It's no secret that Los Angeles has evolved dramatically over the past 20 years. Comparing two current shows in Orange County offers an especially rich perspective on some of the changes.
Howard Singerman, a publications editor for the Museum of Contemporary Art in downtown Los Angeles, has a bifocal view of the shows: He wrote a catalogue essay for the Newport Harbor Art Museum's current show of work by 58 graduates of the California Institute of the Arts. He also visited the Laguna Art Museum last week to discuss the Ferus Gallery, which nurtured key Los Angeles artists in the 1960s. His talk embraced a show at Laguna of work by one of those Ferus veterans, Larry Bell. Singerman said the current generation has shed a regional stereotype of the Los Angeles artist as the "finish fetishist," whose works emulated the shimmery quality of a Southern California sunset.
The work associated with Ferus, founded in 1957, became cast as part of an "L.A. Look," a stereotype rooted in analogies to the city's sensuous landscape and ephemeral light. People, he said, do not--cannot--draw such conclusions for the newcomers' work. He said that such early comparisons to a specific place underestimated the artists' intellectual interests: Bell and the others were trying to mount an assault on the boundaries between art and nature. "They were doing work that tried to become nature," Singerman said.
Talking about Bell, Robert Irwin, James Turrell and other so-called "light and space" artists who made their impact in the early 1960s, he emphasized the paradoxical quality of the work: The artists strove for physically perfect surfaces in an attempt to transcend physicality. Deftly manipulated glass or plastic created visual sensations of depth and shape. "Irwin called his pieces 'opportunities for perception,' " Singerman told about 30 people at his talk.
He showed a slide of a round, untitled disc of cast acrylic with which Irwin creates the optical illusion of three-dimensional roundness. Subtly lighted, the white disc casts four round shadows that further enrich the impression of depth--of being dematerialized. Singerman showed a tubular piece of vacuum-formed plexiglass by Craig Kauffman that seemed to absorb and reflect light at the same time. He showed the highly reflective glass boxes that made Bell's career. In an interview after his talk, Singerman contrasted the Ferus crowd with the much younger contributors in the CalArts show and said that the distinctions are stark.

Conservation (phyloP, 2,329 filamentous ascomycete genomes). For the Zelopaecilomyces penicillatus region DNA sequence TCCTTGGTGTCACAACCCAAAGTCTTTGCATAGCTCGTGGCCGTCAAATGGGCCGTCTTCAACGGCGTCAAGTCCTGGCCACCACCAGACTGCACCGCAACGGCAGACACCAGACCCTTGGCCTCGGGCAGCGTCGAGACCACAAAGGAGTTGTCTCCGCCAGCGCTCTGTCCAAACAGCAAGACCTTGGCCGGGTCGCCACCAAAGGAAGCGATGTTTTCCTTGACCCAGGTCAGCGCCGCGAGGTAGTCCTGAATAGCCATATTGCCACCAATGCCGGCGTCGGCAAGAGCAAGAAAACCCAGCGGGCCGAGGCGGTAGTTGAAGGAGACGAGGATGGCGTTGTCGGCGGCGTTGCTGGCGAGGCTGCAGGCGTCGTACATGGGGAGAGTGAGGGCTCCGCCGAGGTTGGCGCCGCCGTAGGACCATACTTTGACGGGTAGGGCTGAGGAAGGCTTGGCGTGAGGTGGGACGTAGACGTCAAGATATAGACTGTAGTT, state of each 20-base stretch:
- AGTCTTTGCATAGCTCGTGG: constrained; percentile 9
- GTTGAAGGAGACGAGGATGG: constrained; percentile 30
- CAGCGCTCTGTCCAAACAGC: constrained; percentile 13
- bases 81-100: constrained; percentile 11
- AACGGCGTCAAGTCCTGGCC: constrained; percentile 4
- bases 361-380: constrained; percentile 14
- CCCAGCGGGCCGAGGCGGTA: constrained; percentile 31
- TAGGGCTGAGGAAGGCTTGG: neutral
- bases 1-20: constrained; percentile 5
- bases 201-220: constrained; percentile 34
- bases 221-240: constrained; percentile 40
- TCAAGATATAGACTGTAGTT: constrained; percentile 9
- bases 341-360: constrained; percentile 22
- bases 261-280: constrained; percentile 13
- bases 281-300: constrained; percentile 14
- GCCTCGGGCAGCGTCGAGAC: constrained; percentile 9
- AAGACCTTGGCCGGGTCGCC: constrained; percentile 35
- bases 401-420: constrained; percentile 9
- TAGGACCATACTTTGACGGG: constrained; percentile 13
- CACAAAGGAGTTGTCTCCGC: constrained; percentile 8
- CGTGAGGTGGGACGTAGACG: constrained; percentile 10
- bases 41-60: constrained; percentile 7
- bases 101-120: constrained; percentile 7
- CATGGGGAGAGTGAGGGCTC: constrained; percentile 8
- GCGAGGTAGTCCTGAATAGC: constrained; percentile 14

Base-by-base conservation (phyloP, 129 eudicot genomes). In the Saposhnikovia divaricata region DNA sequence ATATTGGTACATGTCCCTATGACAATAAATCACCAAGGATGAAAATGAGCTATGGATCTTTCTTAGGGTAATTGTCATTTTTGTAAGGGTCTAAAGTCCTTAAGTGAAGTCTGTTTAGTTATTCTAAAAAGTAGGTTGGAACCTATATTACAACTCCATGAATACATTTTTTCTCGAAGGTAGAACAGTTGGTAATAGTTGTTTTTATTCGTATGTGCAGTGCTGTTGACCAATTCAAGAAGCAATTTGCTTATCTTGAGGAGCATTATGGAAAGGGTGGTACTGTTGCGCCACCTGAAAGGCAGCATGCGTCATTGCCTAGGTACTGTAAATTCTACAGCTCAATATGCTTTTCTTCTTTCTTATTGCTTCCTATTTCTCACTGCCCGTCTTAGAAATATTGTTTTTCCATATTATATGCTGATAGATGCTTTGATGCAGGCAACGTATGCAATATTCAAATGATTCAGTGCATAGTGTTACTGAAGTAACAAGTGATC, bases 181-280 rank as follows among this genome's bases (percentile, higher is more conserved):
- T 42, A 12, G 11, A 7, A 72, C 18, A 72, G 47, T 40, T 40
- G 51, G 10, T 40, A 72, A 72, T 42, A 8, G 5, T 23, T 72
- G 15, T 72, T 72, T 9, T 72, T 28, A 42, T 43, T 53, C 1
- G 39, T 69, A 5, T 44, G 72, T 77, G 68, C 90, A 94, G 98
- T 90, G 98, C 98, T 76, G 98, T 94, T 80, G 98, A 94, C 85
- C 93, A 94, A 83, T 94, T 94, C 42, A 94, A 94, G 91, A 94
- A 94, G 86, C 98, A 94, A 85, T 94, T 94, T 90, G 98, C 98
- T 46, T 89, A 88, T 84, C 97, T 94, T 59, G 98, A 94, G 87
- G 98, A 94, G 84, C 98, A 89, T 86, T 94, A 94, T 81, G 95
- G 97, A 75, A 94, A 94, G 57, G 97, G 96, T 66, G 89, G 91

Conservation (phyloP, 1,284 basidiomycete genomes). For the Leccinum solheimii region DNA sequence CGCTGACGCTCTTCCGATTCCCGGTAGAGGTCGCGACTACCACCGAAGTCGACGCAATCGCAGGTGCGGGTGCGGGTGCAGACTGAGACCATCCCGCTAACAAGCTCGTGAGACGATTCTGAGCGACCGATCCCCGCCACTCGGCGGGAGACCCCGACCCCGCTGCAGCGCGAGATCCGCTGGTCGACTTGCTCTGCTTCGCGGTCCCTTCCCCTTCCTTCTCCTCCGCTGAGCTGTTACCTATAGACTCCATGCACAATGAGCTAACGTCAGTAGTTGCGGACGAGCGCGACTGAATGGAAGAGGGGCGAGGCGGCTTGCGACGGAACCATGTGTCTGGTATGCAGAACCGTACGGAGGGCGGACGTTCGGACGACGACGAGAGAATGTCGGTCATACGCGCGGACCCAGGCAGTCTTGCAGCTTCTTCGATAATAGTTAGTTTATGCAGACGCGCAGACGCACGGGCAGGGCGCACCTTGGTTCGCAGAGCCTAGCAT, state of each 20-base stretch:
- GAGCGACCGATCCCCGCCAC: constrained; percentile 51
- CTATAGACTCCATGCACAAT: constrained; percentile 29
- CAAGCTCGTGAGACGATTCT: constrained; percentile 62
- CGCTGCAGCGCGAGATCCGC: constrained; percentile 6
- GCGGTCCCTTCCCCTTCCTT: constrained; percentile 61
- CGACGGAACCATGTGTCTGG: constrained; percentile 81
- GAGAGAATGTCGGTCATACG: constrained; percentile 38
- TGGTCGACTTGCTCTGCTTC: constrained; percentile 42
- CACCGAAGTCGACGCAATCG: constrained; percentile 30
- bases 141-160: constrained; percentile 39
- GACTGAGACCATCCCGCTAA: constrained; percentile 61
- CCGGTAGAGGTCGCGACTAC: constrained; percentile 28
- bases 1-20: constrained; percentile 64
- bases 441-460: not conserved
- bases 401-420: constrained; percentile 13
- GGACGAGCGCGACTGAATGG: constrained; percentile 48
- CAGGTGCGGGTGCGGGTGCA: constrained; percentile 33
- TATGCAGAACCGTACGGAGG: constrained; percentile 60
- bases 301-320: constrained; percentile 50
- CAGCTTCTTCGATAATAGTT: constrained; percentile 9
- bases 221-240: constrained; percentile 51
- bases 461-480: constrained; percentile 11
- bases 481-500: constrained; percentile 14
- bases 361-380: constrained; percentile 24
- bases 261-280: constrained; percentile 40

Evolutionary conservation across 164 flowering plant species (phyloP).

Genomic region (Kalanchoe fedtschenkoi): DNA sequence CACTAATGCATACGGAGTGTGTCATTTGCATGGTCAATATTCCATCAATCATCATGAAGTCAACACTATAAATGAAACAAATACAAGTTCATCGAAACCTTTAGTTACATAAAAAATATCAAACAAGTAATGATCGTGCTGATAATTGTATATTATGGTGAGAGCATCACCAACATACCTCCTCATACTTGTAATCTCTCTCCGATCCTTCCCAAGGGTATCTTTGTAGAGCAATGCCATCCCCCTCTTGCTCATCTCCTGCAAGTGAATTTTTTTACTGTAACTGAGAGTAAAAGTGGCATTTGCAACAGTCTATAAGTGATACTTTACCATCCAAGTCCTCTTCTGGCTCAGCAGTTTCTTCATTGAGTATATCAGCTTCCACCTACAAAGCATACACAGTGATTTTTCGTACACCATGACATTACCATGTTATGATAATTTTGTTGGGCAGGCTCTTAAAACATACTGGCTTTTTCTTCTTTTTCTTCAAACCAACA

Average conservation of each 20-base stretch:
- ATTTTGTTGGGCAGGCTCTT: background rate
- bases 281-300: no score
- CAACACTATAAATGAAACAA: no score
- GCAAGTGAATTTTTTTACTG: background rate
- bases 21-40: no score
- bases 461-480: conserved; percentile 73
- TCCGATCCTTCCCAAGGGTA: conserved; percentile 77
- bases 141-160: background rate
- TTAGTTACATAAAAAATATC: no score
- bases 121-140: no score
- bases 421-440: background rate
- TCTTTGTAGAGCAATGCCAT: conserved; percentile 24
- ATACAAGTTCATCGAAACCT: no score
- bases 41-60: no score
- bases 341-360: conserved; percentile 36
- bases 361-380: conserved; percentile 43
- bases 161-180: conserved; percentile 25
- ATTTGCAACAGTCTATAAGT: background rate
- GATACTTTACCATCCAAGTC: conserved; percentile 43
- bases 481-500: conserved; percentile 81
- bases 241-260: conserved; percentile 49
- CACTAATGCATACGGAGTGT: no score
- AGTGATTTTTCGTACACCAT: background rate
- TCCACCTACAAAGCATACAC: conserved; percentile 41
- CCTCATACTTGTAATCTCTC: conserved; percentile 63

Of the CalArts group, Singerman said: "They have learned an important lesson that these earlier artists didn't learn--and that is that style is iconographic, that shininess must \o7 mean \f7 something."
As an example, Singerman pointed to the approach used by Tim Ebner, a 1982 CalArts graduate whose works at the Newport Harbor museum include a series of squares coated with semigloss paint. Some of the panels have the texture of magnified brush strokes; others are smooth planes of one color.
"(Ferus artist) Billy Al Bengston liked shininess because cars were shiny," he said. "Tim Ebner likes shiny because cars are shiny, (because) Bengston's work was shiny and . . . because the shiny was modern and modern has a sense of nostalgia about it. Shiny belongs to the world of commodities and the commercial. That is the shiny of Tim Ebner."
Modern is nostalgic? "You know how when you used to drive by hamburger stands in Los Angeles, they would have names like 'Astro Burger,' or 'Space Burger?' That was an image of the new, and the new is no longer seen as such a positive thing. Now we sell hamburgers by saying they're 'old-fashioned.' . . . Now, people are making art after the dream of the new no longer has the power it once did."
The CalArts work does not strive to \o7 be \f7 a transcendent experience, he said. Rather, it tends to be more detached, art as a commentary on history and culture.
"These artists are looking for readers, not perceivers," Singerman said. Some of them insist on readers by including text in their art.
One such work is a witty installation piece by Mitchell Syrop, a 1978 CalArts graduate, called "In the Can." It is a separate room cooled like a refrigerator by an air conditioner and contains enlarged photographs of microbes positioned above the freeze-dried phrases that turn aspects of modern life into a series of cosmetic definitions: "The Layered Look," "Open Marriage," "Routine Reorganization."
CalArts, in Valencia, has produced some of the best known artists of the 1980s, including David Salle, Erich Fischl and Ross Bleckner. Those three live in New York. Singerman noted that many members of this generation have stayed in Los Angeles but said that the Los Angeles tag does not stick to them the way it did to Bell and his peers. Work by the CalArts graduates usually cannot be compared to the city's natural surroundings. Also, CalArts students closely watch global art trends.
"It doesn't mean anything to call them Los Angeles artists," Singerman said. "CalArts might as well be in Soho!"
It is, he said, truly a case of physicality transcended.